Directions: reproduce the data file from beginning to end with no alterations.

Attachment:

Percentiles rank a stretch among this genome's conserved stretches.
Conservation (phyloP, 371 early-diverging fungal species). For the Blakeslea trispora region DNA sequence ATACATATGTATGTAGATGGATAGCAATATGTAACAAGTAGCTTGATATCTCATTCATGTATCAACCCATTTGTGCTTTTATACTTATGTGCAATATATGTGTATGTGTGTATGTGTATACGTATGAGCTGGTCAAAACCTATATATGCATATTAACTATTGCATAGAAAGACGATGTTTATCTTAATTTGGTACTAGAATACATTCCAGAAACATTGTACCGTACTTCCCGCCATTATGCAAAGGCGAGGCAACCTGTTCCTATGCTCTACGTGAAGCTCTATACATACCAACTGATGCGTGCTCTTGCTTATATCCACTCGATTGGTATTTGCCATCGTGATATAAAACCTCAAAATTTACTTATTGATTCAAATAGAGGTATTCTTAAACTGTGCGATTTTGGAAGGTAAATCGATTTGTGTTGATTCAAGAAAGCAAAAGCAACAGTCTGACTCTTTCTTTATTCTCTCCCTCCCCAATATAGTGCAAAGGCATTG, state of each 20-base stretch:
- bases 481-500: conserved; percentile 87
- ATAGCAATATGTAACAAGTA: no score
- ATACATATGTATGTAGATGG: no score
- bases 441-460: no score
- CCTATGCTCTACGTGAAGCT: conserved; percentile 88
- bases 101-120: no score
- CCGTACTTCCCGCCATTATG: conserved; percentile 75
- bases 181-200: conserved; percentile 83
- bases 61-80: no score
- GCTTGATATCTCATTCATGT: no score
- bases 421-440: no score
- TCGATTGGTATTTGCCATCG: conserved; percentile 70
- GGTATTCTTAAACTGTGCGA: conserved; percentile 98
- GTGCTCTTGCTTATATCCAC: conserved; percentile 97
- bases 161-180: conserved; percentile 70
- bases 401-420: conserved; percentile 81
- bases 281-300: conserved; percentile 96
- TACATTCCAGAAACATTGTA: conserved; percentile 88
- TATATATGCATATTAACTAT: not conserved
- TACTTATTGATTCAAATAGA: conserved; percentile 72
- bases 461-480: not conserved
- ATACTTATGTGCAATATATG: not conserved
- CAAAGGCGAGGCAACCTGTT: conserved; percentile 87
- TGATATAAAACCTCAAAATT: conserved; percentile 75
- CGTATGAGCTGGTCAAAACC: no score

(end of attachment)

Percentiles rank a stretch among this genome's conserved stretches.
Conservation (phyloP, 371 early-diverging fungal species). For the Blakeslea trispora region DNA sequence ATACATATGTATGTAGATGGATAGCAATATGTAACAAGTAGCTTGATATCTCATTCATGTATCAACCCATTTGTGCTTTTATACTTATGTGCAATATATGTGTATGTGTGTATGTGTATACGTATGAGCTGGTCAAAACCTATATATGCATATTAACTATTGCATAGAAAGACGATGTTTATCTTAATTTGGTACTAGAATACATTCCAGAAACATTGTACCGTACTTCCCGCCATTATGCAAAGGCGAGGCAACCTGTTCCTATGCTCTACGTGAAGCTCTATACATACCAACTGATGCGTGCTCTTGCTTATATCCACTCGATTGGTATTTGCCATCGTGATATAAAACCTCAAAATTTACTTATTGATTCAAATAGAGGTATTCTTAAACTGTGCGATTTTGGAAGGTAAATCGATTTGTGTTGATTCAAGAAAGCAAAAGCAACAGTCTGACTCTTTCTTTATTCTCTCCCTCCCCAATATAGTGCAAAGGCATTG, state of each 20-base stretch:
- bases 481-500: conserved; percentile 87
- ATAGCAATATGTAACAAGTA: no score
- ATACATATGTATGTAGATGG: no score
- bases 441-460: no score
- CCTATGCTCTACGTGAAGCT: conserved; percentile 88
- bases 101-120: no score
- CCGTACTTCCCGCCATTATG: conserved; percentile 75
- bases 181-200: conserved; percentile 83
- bases 61-80: no score
- GCTTGATATCTCATTCATGT: no score
- bases 421-440: no score
- TCGATTGGTATTTGCCATCG: conserved; percentile 70
- GGTATTCTTAAACTGTGCGA: conserved; percentile 98
- GTGCTCTTGCTTATATCCAC: conserved; percentile 97
- bases 161-180: conserved; percentile 70
- bases 401-420: conserved; percentile 81
- bases 281-300: conserved; percentile 96
- TACATTCCAGAAACATTGTA: conserved; percentile 88
- TATATATGCATATTAACTAT: not conserved
- TACTTATTGATTCAAATAGA: conserved; percentile 72
- bases 461-480: not conserved
- ATACTTATGTGCAATATATG: not conserved
- CAAAGGCGAGGCAACCTGTT: conserved; percentile 87
- TGATATAAAACCTCAAAATT: conserved; percentile 75
- CGTATGAGCTGGTCAAAACC: no score